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Brighton locked-in miracle man defies medical experts
A grandfather continues to defy doctors who had written him off for dead 20 years ago.
Miracle man Graham Miles exercises regularly at his local leisure centre despite medical opinion that he would never recover from locked-in syndrome.
The 69-year-old puts his remarkable recovery down to the problem-solving mind he honed through years of dedication to his engineering job.
Mr Miles, of Albert Road in Brighton, was paralysed with locked-in syndrome following a brain stem stroke at the age of 49.
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Nine out of ten patients suffering from the condition, where a patient is aware and awake but cannot move or communicate verbally due to complete paralysis of nearly all voluntary muscles, die during the first four months.
The former quality manager for CalorGas and rocket science researcher said it was his constant workload that led to his illness but it was his problem-solving mind that led to his recovery.
The father-of-two focussed all his energies on his recovery and within three months he began to regain facial movement and partial use of his voice.
Mr Miles said he focussed for three weeks on moving his big toe and then went on to extend the process to other parts of the body.
He said: “Several months later I looked at a brain scan I had done after I came out of the coma and I was told by doctors: ‘we don’t know why you are still alive’.
“All of my life I have solved problems and looked for alternative solutions and so that’s what I did when I came out of the coma.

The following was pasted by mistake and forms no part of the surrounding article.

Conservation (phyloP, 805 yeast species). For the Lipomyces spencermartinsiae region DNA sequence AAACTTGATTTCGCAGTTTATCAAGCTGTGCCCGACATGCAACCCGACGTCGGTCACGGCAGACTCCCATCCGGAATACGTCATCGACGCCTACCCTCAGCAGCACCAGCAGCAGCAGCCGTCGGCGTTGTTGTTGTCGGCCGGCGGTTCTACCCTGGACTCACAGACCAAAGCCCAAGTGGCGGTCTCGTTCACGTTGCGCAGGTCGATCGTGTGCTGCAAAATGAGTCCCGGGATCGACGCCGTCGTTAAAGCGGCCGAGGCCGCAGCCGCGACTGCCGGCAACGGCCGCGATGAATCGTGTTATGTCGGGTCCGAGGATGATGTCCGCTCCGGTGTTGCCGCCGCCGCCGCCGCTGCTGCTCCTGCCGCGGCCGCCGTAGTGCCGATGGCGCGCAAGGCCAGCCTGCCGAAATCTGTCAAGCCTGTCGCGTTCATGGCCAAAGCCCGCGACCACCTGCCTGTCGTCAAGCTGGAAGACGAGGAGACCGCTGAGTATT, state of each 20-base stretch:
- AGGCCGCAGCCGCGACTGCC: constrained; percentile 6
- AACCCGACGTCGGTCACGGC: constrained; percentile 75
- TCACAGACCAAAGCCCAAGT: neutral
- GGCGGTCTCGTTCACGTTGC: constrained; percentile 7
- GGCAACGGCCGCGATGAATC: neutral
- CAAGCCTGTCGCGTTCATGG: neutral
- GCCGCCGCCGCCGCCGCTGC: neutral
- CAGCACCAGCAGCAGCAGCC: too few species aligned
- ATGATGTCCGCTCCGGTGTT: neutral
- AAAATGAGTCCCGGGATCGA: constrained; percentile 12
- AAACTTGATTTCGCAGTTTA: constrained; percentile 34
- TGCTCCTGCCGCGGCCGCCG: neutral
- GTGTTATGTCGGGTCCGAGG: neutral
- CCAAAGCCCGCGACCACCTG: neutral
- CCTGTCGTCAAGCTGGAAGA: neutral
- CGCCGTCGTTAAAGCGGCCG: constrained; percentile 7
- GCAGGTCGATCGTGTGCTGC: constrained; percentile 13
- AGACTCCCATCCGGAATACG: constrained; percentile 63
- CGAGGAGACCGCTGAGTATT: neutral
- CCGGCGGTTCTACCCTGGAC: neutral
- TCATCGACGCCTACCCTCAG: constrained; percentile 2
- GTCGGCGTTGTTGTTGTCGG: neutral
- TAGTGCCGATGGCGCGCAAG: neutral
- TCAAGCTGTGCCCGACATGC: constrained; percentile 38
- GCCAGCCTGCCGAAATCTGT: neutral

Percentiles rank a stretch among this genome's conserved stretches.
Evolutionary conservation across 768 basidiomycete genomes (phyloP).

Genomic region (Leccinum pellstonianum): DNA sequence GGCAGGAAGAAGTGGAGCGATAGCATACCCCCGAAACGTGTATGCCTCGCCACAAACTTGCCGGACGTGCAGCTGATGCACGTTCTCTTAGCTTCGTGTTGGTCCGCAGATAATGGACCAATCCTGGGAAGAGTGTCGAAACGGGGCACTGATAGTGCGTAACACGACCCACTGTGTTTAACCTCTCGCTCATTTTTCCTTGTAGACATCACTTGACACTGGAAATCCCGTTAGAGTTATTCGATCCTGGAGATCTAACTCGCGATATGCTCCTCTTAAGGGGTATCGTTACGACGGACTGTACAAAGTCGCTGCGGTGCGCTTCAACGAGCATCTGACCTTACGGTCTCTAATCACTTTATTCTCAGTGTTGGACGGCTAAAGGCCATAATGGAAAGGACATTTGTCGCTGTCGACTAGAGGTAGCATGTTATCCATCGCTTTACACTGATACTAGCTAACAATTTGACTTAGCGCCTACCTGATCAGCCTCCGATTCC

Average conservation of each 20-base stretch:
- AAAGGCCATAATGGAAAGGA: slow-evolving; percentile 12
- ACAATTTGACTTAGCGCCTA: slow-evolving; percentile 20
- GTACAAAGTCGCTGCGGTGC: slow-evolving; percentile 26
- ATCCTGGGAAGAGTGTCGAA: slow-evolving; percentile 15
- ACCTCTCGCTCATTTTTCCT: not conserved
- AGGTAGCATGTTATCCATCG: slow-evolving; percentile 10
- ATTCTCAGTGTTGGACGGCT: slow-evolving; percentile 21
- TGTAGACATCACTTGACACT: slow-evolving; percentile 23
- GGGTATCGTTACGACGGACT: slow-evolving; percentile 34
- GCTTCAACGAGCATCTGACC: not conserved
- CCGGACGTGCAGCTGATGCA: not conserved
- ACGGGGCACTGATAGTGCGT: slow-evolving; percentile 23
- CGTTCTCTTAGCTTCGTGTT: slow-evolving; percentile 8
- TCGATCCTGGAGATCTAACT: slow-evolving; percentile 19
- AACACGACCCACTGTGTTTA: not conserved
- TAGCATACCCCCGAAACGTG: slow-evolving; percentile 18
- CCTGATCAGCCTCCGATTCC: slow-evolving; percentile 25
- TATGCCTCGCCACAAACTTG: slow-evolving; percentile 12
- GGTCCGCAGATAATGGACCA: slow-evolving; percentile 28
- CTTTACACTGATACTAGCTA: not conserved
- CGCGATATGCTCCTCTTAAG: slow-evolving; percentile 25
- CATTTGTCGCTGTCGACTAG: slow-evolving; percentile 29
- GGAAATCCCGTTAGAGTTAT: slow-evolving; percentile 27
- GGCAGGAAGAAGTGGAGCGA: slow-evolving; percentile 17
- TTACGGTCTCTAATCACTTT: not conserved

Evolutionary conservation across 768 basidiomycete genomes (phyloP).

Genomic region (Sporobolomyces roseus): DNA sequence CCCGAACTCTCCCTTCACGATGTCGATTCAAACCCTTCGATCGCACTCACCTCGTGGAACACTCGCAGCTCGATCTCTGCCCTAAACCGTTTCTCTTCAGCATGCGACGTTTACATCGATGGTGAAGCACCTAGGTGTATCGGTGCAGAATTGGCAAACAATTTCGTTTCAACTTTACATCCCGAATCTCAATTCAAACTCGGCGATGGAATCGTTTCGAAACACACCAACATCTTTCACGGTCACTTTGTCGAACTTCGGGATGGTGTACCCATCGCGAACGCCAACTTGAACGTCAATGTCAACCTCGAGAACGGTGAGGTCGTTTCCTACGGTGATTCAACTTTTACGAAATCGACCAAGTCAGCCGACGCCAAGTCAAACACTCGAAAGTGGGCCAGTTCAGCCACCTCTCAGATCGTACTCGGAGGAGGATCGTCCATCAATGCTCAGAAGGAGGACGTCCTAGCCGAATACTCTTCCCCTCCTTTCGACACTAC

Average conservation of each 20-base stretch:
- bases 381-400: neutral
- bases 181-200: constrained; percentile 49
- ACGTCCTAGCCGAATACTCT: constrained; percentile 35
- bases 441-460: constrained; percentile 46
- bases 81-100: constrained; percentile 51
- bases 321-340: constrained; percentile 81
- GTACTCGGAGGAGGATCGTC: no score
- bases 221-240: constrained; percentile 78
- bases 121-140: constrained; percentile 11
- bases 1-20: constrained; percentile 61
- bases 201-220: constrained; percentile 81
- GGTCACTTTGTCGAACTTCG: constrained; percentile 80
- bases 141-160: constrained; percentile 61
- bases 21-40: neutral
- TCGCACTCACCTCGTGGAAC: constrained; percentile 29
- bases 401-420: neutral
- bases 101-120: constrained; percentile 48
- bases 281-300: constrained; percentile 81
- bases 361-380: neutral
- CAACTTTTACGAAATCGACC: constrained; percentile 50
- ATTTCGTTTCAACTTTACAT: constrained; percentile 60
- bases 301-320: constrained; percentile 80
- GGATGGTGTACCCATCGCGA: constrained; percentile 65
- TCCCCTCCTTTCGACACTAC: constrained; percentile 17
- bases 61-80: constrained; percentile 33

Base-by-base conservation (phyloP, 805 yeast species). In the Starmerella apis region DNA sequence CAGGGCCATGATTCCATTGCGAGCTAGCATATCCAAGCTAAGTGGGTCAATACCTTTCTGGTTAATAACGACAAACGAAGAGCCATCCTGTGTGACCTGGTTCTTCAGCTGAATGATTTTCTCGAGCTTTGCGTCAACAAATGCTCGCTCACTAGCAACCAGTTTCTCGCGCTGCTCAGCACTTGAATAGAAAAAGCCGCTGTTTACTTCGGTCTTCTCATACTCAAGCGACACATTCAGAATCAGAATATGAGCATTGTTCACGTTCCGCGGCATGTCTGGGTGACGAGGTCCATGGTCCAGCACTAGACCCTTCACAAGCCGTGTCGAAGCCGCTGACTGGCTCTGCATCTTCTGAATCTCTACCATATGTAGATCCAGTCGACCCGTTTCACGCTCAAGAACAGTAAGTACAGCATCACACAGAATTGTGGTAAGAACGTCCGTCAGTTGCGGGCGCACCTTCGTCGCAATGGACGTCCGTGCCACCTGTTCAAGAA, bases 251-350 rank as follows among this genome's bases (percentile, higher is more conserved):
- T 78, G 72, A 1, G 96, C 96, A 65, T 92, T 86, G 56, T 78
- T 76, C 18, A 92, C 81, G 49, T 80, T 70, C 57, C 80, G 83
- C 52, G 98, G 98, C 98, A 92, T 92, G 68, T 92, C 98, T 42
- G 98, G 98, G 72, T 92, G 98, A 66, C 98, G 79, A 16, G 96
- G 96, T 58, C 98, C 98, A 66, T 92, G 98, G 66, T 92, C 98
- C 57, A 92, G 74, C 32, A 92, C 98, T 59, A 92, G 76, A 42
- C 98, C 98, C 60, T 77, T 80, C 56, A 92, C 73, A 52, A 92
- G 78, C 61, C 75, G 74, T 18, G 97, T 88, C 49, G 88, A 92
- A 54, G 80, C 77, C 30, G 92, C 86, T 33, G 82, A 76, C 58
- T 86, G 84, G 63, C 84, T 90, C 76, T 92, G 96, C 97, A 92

“If I had just sat back and relaxed I would have died.”
A key part of Mr Miles’ recovery was hands-on physiotherapy and a tailored exercise programme, and he now exercises in the gym at Moulsecoomb Leisure Centre up to three times a week to maintain his mobility and posture.
He walks with the aid of sticks and requires a handrail for support while doing key stretching exercises.
He had previously attended a private gym but during a recent refurbishment his handrail was removed.
He then moved to the centre in Moulsecoomb Way in Brighton, operated by Freedom Leisure on behalf of Brighton and Hove City Council, where staff were happy to help.
Centre manager Jon Short said: “We were only too pleased to help Graham by installing the handrail which took just a little planning and consultation with him to ensure we found the right product and positioned it where it’s most useful.”
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